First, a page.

UCOM's Main Product: We Dispense Hope
November 28th, 2011
UCOM really is a faith-based community resource. We are not a church—don’t conduct worship services, have no pastor, no preaching, no proselytizing; but we do ministry (service for others) because of a deep-seated faith that tells us what we are doing is the right thing for us to do together with and for our neighbors.
Because of that faith-base, I am often asked when I preach in churches to speak to of UCOM’s faith. It seems to me that the Advent season, as it is celebrated in many mainstream Christian congregations, is a good time to address this. So for the next four weeks, I will write on UCOM’s faith based on the “lights” of Advent—hope, joy, peace and love. Because Chanukah, the Jewish Festival of Lights, overlaps the first week of Christmas this year, I’ll write a joint-Chanukah/Christmas perspective on UCOM’s faith. Finally because the Winter Solstice is a high holiday for many of my friends and family, I will write of UCOM’s faith based on the anticipation and celebration of Light. I invite you to add your faith perspective as it relates to the work of United Church Outreach Ministry and to our place in the community of faith and in the wider community.
The Light of Hope
“Sometimes I think my family would be better off without me.” When I read this in an email the week of Thanksgiving tears welled up and threatened to spill, a little cold hand of fear gripped my heart. It sounded like someone at the end of his rope. Feeling useless, inadequate to the task, and alone is tantamount to those frightening dreams where you are falling, slow-motion falling through the darkness with no way to catch yourself, no way to break the fall. You can’t even scream. The sound sticks in your throat, your chest, and it won’t come out.
Dante’s poetic description of hell is macabre at worst, but the words, “Abandon hope, all ye who enter here,” is a succinct definition of hell on earth. We can live without food for a while and water for a shorter period, but who can live without hope?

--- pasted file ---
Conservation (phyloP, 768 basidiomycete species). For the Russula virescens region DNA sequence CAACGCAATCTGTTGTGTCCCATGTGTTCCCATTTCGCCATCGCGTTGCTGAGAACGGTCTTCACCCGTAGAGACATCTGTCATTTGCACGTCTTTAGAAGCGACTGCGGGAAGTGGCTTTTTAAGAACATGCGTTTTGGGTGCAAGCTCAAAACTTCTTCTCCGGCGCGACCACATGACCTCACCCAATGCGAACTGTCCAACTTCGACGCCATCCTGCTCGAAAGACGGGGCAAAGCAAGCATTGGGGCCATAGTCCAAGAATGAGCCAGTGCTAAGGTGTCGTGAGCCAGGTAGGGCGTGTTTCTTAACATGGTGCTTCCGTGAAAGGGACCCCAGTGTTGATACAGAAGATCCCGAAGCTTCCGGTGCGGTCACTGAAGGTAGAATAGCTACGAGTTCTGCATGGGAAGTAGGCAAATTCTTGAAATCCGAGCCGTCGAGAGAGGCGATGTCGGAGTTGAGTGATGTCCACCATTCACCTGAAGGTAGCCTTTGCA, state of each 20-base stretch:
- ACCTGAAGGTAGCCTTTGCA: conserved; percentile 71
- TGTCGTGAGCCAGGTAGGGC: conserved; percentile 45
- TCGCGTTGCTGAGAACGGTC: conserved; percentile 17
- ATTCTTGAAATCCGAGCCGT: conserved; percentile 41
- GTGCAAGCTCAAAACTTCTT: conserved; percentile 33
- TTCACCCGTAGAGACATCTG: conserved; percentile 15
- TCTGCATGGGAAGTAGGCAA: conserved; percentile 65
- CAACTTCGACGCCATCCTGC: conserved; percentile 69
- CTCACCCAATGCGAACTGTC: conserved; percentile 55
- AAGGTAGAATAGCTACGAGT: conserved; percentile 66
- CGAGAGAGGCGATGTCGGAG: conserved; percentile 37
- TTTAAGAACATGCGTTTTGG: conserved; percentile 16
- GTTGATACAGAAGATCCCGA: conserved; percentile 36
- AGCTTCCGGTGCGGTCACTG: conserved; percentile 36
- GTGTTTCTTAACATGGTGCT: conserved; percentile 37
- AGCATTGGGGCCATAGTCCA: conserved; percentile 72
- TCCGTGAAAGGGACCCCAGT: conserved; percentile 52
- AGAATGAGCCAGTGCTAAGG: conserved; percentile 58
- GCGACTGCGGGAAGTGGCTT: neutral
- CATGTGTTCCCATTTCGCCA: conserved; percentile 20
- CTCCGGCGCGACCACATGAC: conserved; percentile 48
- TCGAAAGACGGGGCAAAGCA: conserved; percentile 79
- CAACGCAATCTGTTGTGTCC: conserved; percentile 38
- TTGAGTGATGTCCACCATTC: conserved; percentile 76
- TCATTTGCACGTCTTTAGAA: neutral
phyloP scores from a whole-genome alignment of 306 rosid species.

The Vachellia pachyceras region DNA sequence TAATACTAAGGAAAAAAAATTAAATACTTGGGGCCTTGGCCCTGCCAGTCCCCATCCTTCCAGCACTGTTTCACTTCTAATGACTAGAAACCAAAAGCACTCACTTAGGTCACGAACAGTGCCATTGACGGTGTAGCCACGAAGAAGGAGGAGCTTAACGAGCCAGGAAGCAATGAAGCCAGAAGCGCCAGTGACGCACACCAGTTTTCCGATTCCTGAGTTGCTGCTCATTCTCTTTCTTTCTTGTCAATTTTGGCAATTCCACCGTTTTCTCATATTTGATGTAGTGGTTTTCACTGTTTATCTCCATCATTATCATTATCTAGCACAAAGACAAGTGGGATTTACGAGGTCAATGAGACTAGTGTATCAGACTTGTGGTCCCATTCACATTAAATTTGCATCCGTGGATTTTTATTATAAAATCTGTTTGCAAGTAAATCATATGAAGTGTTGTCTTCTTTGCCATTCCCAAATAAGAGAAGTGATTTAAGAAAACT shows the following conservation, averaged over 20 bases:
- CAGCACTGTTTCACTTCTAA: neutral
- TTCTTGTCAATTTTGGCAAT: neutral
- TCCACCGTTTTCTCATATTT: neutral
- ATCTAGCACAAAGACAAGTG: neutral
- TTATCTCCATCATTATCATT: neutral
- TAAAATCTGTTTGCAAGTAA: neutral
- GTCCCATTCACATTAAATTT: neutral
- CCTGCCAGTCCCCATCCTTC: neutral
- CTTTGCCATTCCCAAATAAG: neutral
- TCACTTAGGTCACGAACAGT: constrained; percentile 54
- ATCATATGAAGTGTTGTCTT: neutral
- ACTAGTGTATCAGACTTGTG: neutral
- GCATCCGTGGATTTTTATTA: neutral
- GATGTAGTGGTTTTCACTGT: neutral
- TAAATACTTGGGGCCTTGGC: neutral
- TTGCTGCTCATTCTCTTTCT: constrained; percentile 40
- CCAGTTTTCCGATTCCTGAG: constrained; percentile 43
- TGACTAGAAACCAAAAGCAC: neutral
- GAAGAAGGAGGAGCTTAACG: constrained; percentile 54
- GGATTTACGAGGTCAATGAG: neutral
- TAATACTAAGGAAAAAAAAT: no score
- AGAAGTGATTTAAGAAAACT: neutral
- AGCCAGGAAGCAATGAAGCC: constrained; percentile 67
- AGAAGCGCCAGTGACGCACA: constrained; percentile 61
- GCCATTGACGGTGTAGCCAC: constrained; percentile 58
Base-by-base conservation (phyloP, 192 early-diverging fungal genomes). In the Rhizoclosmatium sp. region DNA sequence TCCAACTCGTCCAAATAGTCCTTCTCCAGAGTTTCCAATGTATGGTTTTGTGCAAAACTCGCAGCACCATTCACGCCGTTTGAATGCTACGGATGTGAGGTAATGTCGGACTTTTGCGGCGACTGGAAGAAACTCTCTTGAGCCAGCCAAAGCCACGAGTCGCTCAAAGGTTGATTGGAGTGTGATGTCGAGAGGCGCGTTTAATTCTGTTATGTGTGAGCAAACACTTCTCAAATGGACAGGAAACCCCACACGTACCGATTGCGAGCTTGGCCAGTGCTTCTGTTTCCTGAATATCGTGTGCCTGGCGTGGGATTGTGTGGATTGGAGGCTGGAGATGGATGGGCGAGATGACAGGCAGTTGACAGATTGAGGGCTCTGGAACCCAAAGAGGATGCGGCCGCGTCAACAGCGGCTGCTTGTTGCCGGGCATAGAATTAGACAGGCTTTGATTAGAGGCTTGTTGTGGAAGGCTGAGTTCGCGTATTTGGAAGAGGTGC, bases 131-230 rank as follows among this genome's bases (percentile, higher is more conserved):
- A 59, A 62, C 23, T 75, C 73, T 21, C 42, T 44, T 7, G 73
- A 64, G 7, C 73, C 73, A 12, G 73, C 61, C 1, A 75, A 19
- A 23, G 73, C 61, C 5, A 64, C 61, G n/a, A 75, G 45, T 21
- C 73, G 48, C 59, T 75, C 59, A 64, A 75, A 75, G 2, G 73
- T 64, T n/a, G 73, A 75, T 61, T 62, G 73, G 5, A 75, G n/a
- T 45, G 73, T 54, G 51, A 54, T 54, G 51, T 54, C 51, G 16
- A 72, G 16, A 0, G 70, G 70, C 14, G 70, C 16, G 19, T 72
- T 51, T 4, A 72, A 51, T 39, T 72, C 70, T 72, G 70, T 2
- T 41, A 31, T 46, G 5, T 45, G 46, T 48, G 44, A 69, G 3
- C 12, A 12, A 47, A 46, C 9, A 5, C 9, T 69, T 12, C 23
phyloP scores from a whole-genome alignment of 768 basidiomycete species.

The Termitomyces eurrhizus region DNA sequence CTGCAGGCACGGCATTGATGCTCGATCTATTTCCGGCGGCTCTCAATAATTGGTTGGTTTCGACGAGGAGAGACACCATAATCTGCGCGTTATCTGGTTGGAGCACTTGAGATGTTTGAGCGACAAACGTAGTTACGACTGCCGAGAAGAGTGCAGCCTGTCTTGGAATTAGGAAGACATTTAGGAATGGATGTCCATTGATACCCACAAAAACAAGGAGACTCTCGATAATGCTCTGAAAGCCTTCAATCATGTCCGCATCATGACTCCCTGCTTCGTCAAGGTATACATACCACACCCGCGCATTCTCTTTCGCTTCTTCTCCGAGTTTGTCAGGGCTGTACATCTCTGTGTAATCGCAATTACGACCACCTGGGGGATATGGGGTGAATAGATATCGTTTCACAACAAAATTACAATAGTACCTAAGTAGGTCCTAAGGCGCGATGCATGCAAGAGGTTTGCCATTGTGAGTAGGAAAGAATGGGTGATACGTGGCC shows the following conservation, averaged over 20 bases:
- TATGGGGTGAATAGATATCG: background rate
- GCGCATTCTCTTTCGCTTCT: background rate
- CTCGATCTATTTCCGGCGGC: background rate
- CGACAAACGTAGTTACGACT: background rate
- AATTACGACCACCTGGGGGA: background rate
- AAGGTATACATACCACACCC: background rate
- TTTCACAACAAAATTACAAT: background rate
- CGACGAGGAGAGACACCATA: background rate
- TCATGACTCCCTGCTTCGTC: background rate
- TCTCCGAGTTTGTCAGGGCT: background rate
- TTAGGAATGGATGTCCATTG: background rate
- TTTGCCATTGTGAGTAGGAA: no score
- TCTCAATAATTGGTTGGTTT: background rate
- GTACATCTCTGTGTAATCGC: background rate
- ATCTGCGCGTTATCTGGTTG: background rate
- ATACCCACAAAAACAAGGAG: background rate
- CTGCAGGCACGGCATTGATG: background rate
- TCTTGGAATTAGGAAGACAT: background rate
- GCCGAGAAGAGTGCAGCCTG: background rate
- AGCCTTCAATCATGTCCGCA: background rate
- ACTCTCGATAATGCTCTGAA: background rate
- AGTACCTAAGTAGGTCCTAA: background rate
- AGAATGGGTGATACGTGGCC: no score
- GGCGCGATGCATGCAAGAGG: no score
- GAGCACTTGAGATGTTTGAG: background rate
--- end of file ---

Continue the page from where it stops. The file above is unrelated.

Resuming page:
Hope is the major product UCOM dispenses. When I proposed changing our tagline recently from “Resources for living; Hope for life” to what I thought was a more specific and unique phrase “Feeding bodies and minds”, I received an email from one of our past presidents who said, “If we are just providing food and educational support, that would be adequate, but UCOM has always been about more than bodies and minds, it is about providing hope for the human spirit”—a light that shines on the horizon to say we are here to help with the tough times now so that you can be renewed to go on to what is next and better and brighter in your life. Above all, UCOM dispenses hope.
One basic of UCOM’s non-creedal philosophy is that however you conceive of God and good, whatever your faith or non-faith, our witness is that there is hope. We do not pretend that everything is rosy now. We will not deny your current reality or the circumstances that surround you, that currently seem to engulf you. But we are here to remind you that someone cares; that there are some resources available to help now; and that you have not really exhausted all of your options. In short the daily reason for our being as a faith-based community organization is to whisper and shout that there is hope.
When some of us witnessed the lighting of the candle of hope this morning in church, it was with you in mind—all of you—and all of us. This is not the end of the story. The Christian/Hebrew lectionary reading this morning was “Comfort ye, comfort ye my people, says the Lord.” Mountains and hills will be leveled and valleys built up; rough places will be smoothed; Light will be revealed to everyone. We have not seen it yet apocalyptically, but at UCOM we see it several times a day—the smile that kindles when Mom receives a birthday cake for her little one; the quickening of the step when someone with a chronic illness is able to choose fresh produce to help them live more healthfully; the twinkle in an eye when we have a pair of coveralls to replace a mechanics ruined ones; the whoop of laughter when a child “gets it” in a reading assignment. Light the light of hope.
It has been from the inception of the organization until now the main focus of UCOM’s ministry to provide what is necessary for living now, and to offer options and hope for a brighter future for all of us.
Light the light of hope.